AutoZone Liberty Bowl returns to the Mid-South amid COVID-19 woes
MEMPHIS, Tenn. (WMC) - Kickoff for the 63rd annual Autozone Liberty Bowl is less than 24 hours away and the festivities have already started.
It was a refreshing sight to see on Beale Street earlier Monday afternoon and evening as crowds lined the street to cheer on their respective teams, which is something we weren’t able to have for last year’s Autozone Liberty Bowl due to COVID-19 regulations.
Mississippi State is a little bit closer to the Bluff City than Lubbock, Texas but it looks as though the Red Raiders travel well for their team sports.
We caught a few fans as the parade was getting underway about expectations for Tuesday’s game.
“I’m just so glad to be here. We thought we were going to a game. We came to Beale Street, so we’re going to have some fun and rock it tomorrow,” said Terri Miller, who’s cheering for Mississippi State.
“This is pretty incredible, having a great time. First bowl game in five years. We’re excited. Mike Leach, he’s going to be coming for Tech, so that’s going to be tough,” said Coby Twilligear, who traveled from Hondo, Texas.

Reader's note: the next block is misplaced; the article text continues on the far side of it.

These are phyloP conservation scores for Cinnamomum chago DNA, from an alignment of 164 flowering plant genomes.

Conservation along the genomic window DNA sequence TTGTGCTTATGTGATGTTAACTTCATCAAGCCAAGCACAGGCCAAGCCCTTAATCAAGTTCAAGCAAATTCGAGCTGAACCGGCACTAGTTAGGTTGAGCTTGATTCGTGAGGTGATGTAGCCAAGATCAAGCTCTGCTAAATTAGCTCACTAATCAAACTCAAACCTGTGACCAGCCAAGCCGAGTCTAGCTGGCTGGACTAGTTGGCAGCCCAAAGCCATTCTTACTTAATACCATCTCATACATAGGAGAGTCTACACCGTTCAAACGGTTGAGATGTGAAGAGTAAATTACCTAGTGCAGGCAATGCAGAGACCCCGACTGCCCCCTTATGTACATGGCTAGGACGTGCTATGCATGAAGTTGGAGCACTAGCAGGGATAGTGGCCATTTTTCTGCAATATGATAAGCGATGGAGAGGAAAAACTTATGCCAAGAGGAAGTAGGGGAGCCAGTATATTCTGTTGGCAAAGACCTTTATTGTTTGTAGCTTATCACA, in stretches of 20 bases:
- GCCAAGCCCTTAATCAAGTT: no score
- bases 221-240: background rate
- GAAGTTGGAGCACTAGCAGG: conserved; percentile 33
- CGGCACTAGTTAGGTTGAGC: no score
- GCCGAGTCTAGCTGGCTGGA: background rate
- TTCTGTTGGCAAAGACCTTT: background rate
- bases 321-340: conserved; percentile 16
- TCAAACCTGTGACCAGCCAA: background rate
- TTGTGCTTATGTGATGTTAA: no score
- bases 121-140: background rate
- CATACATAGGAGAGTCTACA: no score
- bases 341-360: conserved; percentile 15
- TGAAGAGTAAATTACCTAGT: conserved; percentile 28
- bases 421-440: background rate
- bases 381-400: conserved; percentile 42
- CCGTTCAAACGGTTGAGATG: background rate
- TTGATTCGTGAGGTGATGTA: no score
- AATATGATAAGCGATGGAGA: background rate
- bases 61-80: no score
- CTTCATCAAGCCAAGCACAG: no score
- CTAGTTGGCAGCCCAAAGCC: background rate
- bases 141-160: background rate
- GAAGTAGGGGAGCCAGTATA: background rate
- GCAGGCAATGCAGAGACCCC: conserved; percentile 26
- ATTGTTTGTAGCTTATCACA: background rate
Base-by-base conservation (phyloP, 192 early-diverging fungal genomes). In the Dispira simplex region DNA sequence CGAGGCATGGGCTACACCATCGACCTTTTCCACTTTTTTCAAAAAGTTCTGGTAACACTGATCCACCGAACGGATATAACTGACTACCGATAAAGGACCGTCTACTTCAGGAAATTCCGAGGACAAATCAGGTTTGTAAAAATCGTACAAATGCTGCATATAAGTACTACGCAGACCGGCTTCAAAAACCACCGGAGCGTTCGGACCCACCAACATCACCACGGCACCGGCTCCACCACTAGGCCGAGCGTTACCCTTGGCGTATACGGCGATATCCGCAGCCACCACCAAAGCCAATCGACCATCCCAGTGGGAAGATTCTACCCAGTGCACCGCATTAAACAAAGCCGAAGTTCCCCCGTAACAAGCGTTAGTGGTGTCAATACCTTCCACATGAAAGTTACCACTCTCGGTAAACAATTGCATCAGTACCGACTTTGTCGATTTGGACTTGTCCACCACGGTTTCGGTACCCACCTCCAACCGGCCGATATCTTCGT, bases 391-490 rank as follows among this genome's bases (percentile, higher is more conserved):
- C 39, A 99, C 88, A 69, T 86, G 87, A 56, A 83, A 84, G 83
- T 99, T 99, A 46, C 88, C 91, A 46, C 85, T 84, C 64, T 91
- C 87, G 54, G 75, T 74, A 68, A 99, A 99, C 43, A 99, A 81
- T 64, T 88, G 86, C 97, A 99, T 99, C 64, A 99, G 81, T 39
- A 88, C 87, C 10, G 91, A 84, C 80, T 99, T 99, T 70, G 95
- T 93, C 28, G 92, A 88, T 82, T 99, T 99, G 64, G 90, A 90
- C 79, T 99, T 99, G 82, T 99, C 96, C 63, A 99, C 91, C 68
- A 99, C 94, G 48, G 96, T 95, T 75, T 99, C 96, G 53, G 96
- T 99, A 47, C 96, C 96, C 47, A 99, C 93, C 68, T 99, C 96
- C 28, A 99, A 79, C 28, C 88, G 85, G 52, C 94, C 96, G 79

That is one of the big narratives that current Mississippi State head coach, Mike Leach, will be facing his old team at Texas Tech, where he coached for 10 years.
Kickoff is Tuesday at 5:45 p.m. right after St. Jude patient Addie sings the National Anthem, a testament to the bowl’s support for St. Jude Children’s Research Hospital.
In a statement Monday evening, Richard C. Shadyac Jr. president and CEO of ALSAC, the fundraising and awareness organization for St. Jude, released the following statement:
“It’s incredibly exciting to be at the AutoZone Liberty Bowl each year to not only watch some great football, but to celebrate with fans from around the country who get a 50-yard-line view of our great city of Memphis and a front row seat to hear St. Jude patient Addie sing the national anthem. The generosity of the AutoZone Liberty Bowl and the College Football Playoff Association throughout the year is crucial to the advancement of research and treatment for so many kids like Addie with cancer and other catastrophic diseases. Childhood cancer is a multi-trillion-dollar, multi-year problem and their support helps fuel the six-year, $11.5 billion St. Jude strategic plan that triples its global investment to help more of the 400,000 kids around the world who get cancer each year.”
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